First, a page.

On October 22, 2014, a Baltimore medical malpractice jury took just two-and-a-half hours after a week-long trial to award a 64-year-old man and his wife $4.2 million ($3,743,388.30 in economic damages and $1 million in noneconomic damages) for their injuries and damages arising out of the alleged negligent post-operative care of the man that led to paralysis. The jury’s award of $1 million for the plaintiffs’ noneconomic damages, which included $500,000 for the plaintiffs’ loss of consortium claim, will be reduced to $710,000, pursuant to Maryland’s cap on noneconomic damages in effect at the time of the alleged medical negligence.
The Alleged Underlying Facts
The defendant neurosurgeon had successfully performed spinal cord surgery on the man on November 9, 2012. The man was supposed to be discharged from the hospital three days later to a rehabilitation facility. However, the defendant neurosurgeon allegedly restarted the man on his high blood pressure medication the day following the surgery, despite the man’s blood pressure being normal at that time.
The plaintiffs’ medical malpractice complaint filed in the Circuit Court for Baltimore City on May 29, 2013 alleged that the man fainted due to low blood pressure after he was administered anti-hypertension medication, which led to the man suffering a stroke that left him paralyzed below his mid-chest. The defendant neurosurgeon allegedly wrote in the man’s medical records that his stroke was caused by low blood pressure and he allegedly told the plaintiffs that the stroke may have been caused by the blood pressure medication the man had received. However, the defendant neurosurgeon reportedly distanced himself from his prior opinion regarding the cause of his patient’s stroke, and testified during trial that his patient’s stroke was caused by a blood clot.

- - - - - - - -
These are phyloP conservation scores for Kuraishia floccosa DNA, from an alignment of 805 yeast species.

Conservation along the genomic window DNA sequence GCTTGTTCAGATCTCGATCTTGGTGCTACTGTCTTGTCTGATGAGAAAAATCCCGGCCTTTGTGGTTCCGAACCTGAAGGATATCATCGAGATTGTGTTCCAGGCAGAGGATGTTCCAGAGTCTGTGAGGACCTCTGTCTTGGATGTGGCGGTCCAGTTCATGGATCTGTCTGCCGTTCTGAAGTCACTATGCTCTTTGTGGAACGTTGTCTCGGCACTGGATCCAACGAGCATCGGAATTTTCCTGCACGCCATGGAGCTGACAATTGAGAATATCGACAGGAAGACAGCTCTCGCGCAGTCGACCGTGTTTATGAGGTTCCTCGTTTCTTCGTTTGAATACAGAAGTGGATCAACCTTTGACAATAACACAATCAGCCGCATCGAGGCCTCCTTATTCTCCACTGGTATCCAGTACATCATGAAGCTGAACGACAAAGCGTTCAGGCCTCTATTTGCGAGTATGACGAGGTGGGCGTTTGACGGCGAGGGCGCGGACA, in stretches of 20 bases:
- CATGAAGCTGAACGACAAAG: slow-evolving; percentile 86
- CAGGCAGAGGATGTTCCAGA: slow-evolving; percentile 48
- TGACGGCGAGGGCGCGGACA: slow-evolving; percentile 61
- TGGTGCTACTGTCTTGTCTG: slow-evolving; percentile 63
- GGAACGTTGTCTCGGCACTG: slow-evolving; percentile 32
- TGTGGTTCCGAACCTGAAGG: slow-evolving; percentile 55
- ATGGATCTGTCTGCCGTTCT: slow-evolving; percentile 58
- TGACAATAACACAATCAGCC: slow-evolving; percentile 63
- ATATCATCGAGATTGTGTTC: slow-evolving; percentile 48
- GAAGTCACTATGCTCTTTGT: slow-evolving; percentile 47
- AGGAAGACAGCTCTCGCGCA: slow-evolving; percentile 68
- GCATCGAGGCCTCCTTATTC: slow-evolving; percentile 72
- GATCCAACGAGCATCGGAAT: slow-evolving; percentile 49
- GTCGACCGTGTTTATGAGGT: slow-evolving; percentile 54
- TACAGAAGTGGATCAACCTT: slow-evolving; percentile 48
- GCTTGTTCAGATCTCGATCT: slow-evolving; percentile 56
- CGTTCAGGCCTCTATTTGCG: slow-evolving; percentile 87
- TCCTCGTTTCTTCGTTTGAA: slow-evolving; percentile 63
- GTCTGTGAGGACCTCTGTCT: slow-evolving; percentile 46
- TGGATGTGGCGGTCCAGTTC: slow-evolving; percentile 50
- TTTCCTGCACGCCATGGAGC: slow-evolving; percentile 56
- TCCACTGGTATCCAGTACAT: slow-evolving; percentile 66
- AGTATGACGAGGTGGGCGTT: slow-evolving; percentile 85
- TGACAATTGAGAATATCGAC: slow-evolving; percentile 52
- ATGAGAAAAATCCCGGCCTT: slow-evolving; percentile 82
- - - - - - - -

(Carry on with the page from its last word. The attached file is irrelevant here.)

Richard Dallatezza, Sr., et al. v. St. Agnes Health Care, Inc., et al., Circuit Court for Baltimore City, Case No. 24C13003478.
No one expects to undergo successful spinal surgery but then to be injured as a result of negligent post-operative care. It is hard to imagine the emotional trauma suffered by the Maryland medical malpractice plaintiffs who must have been anxious before the surgery, relieved shortly after the successful surgery, but then devastated by negligent post-operative care that was avoidable.
The plaintiffs must have felt extreme betrayal when the defendant neurosurgeon testified during trial to his changed causation opinion that was contrary to what he had told them shortly after the injury as to the cause of the man’s stroke, especially since the medical records allegedly contradicted the defendant neurosurgeon’s testimony at trial.
If you, a family member, a loved one, or a friend may have been injured due to medical negligence in Maryland or in another U.S. state, you should promptly seek the legal advice of a Maryland medical malpractice attorney or a medical malpractice attorney in your state who may investigate your medical malpractice claim for you and represent you in a medical malpractice lawsuit, if appropriate.
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